Science Fair Project Encyclopedia
An insult may be intentional or accidental. An example of the latter is a well-intended simple explanation, which in fact is superfluous, but is given due to underestimating intelligence or knowledge of the other.
Whether speech or behavior is insulting, in practice and sometimes by the terms of local assault statutes, is often a product of the subjective sense of the person insulted. But insults to one person who might not mind the derogatory speech may indirectly insult others. Many states and local municipalities enforce prohibitions against rude, offensive or insulting speech, leaving citizens, law enforcement officers and courts to decide what is and what is not an insult. The concept of fighting words as a form of prohibited speech has developed in the jurisprudence of U.S. constitutional law concerning terms of disparagement. But insults offered as satire in an artistic venue are usually regarded as protected speech.
The role of insults in the social sense may be better understood by an appreciation of how the term is used in a medical setting. Though a popular idiom refers to "adding insult to injury," in a medical context they are the same. Physicians examine injuries resulting from an insult to flesh and bones, caused by various traumatic events. In speech and in social settings, insults are words that tend to injure the psyche. In humor, insults may be exchanged in much the way fighters exchange blows in training, to develop a resistance to the pain of mild injuries, or to spar with no real intention of seriously injuring the other.
Perceptions of insulting language often vary, and often depend on the context and persons involved as much as the actual words. For example, in 21st century America, African American descendants of former slaves hold mixed views of the term "nigger", sometimes using it as a rugged form of mutual affection in popular culture, but resenting the term when used in pejorative sense, especially when spoken by members of other ethnic groups. But other African-Americans take offense at any use of the term even between friends, holding that even shared affectionately perhaps as a sign of strength, acts as a term of mutual degradation, and inevitably serves to degrade African-Americans in general. Another example would be reference (even in a joke) to stereotypical aspects of a person, for example jokingly linking a person's Jewishness with a joke about money, or a person's Irishness or Pole nationality with their intelligence.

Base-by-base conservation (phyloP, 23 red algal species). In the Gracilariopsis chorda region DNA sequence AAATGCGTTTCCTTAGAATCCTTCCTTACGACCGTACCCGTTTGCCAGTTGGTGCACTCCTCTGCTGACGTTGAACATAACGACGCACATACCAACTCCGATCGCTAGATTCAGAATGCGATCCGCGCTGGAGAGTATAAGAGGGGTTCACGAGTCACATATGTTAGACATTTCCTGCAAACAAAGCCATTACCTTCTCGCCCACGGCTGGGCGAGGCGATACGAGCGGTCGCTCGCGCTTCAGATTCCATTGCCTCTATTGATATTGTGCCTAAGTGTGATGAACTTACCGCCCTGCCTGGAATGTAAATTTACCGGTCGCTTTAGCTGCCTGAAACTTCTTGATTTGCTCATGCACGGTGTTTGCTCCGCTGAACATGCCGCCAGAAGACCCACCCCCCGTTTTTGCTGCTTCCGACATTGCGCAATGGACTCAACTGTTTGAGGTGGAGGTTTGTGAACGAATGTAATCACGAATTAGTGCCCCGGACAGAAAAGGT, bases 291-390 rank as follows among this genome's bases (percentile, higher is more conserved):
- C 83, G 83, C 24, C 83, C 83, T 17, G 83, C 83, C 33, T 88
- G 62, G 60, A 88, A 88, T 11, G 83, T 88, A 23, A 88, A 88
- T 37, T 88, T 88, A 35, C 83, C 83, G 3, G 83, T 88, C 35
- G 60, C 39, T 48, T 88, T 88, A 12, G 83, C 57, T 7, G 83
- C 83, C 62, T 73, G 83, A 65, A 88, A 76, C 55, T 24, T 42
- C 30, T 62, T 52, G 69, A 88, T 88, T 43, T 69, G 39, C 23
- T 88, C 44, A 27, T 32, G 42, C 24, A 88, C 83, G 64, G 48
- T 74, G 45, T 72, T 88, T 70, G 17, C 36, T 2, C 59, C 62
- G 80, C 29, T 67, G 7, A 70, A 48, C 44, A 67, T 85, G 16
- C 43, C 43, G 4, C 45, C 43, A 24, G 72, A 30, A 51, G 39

Insults are not limited to words. Behavioral expectations create boundaries that, when crossed, can be the substance of insults. A guest who wears casual clothing to a formal event might offend the host of a party. At times the casual wearing of military garb has been seen or intended as an insult to the uniform, or the deliberate adoption of some affectation mannerism or clothing may be used as a "slap in the face" (a deliberate insult). Misuse of flags, especially burning a national flag, is usually intended and taken as an insult.
The examination of insulting language reveals the tensions between social classes and ethnic groups in modern society, where expectations are sometimes viewed as insulting by some and failure to comply with those expectations being seen as insulting by others.
Profanity is frequently used as part of insults to strengthen their emotional impact. Some body parts, although useful, may be of low esteem; the word may then be used as insult. For example, the word asshole is used to imply disapproval for the behavior or morals of another, but tends to imply the behavior resulted from a character flaw.
Sociologists suggest insults are often an indicator of flawed reasoning about the character or motivation of others. Though insults are common, and often used in jest, a fundamental axiom of sociology recognizes that derogatory forms of speech make erroneous attributions about the motivation of a person. Scholars classify the erroneous assumptions as the fundamental attribution error.
Insults may be partially categorized as follows:
- Insult to intelligence
- e.g. idiot, moron, stupid, silly
- Insult to education
- Insult to appearance
- Insult to morals and behavior
- Insult via relatives
- e.g. son of a bitch, bastard
- Insult via implied drug use
- Insult to economic class
- e.g. swell
External links and references
- Maledicta: The International Journal of Verbal Aggression (ISSN US 0363-3659)
In regards to the perfect insult, the insult must be succinct, sharp, and hurtful. In many ways the insult is used to degrade the self esteem of another. Additionally, the insult is used in association with a quip or other smart remarks.
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